Restaurants gravitated to the Strip, creating exciting dining options ranging from the upscale sophistication of Eleven and Lidia’s to the hometown comfort of Primanti’s and De Luca’s. Innovative nightspots brought new life to vacant warehouses and The Boardwalk finally offered Pittsburghers a view of the river. The Heinz History Center and the Society for Contemporary Craft added a touch of culture to the Strip, further enhanced by studios for artists and designers who were inspired by the quirky charm of the neighborhood. Advertising and marketing firms, high tech companies, and non-profit groups have all found the Strip a hospitable location. 

Finally, the Strip is enticing its residential community to return. Initially the return was only a trickle of forward thinking individuals who took advantage of the dramatic spaces offered by the Strip Lofts or nestled into the few remaining row houses and apartments. This trickle will likely become a flood with the addition of the Cork Factory, a brilliant renovation of the Armstrong Cork Factory.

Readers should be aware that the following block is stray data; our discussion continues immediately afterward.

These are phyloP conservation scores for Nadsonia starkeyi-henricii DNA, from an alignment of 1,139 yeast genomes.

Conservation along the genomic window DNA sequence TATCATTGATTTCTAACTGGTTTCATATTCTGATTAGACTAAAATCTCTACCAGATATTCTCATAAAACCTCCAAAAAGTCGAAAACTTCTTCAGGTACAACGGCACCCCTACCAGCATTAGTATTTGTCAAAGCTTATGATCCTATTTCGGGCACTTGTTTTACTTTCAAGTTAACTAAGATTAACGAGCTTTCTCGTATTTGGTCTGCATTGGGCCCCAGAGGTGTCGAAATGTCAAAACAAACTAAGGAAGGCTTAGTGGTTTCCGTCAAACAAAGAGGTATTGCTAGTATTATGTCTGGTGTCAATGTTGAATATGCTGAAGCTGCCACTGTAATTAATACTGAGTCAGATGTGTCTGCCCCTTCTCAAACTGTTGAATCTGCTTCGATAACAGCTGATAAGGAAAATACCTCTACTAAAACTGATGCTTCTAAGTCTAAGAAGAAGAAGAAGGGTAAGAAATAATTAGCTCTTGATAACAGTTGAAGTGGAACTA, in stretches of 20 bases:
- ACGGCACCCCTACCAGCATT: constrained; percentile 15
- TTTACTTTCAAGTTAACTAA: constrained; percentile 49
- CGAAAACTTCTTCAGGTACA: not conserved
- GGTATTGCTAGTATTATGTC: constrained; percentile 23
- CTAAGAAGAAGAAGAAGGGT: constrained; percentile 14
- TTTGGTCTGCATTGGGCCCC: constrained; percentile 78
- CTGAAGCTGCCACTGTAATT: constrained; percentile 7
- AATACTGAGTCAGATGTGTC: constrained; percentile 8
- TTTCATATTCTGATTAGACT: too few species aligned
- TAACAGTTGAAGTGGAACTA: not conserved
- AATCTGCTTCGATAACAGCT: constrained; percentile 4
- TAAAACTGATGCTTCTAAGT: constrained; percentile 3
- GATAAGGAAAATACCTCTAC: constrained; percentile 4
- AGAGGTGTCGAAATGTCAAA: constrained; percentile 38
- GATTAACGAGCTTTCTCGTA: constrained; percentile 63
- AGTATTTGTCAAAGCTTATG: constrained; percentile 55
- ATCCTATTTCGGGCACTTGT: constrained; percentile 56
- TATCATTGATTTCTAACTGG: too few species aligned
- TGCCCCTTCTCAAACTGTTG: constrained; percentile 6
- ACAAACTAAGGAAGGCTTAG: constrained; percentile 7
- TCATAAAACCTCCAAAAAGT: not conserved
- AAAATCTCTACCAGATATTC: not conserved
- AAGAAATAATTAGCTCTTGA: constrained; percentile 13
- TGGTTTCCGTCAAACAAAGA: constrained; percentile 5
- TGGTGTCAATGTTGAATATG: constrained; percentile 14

Jacksonville, on a whole, has never really embraced the idea of the preserving historic fabric as a part of urban redevelopment. However, the Strip District's success and vibrant, cultural atmosphere is an example of what's possible when older abandoned buildings (known locally as "eyesores") are saved and restored on a grand scale.

What makes the Strip District unique and special is the re-use of historic warehouse and commercial structures. The architecture, promotion of the area's history and preserved setting combines to from an integral part of the district's vibe. As we in Jacksonville search for ways to pump a little life into our core, every effort should be made to promote the history of our city and incorporate the few older structures still standing, such as the Annie Lytle School and t he Brooklyn Fire Station, into those redevelopment plans.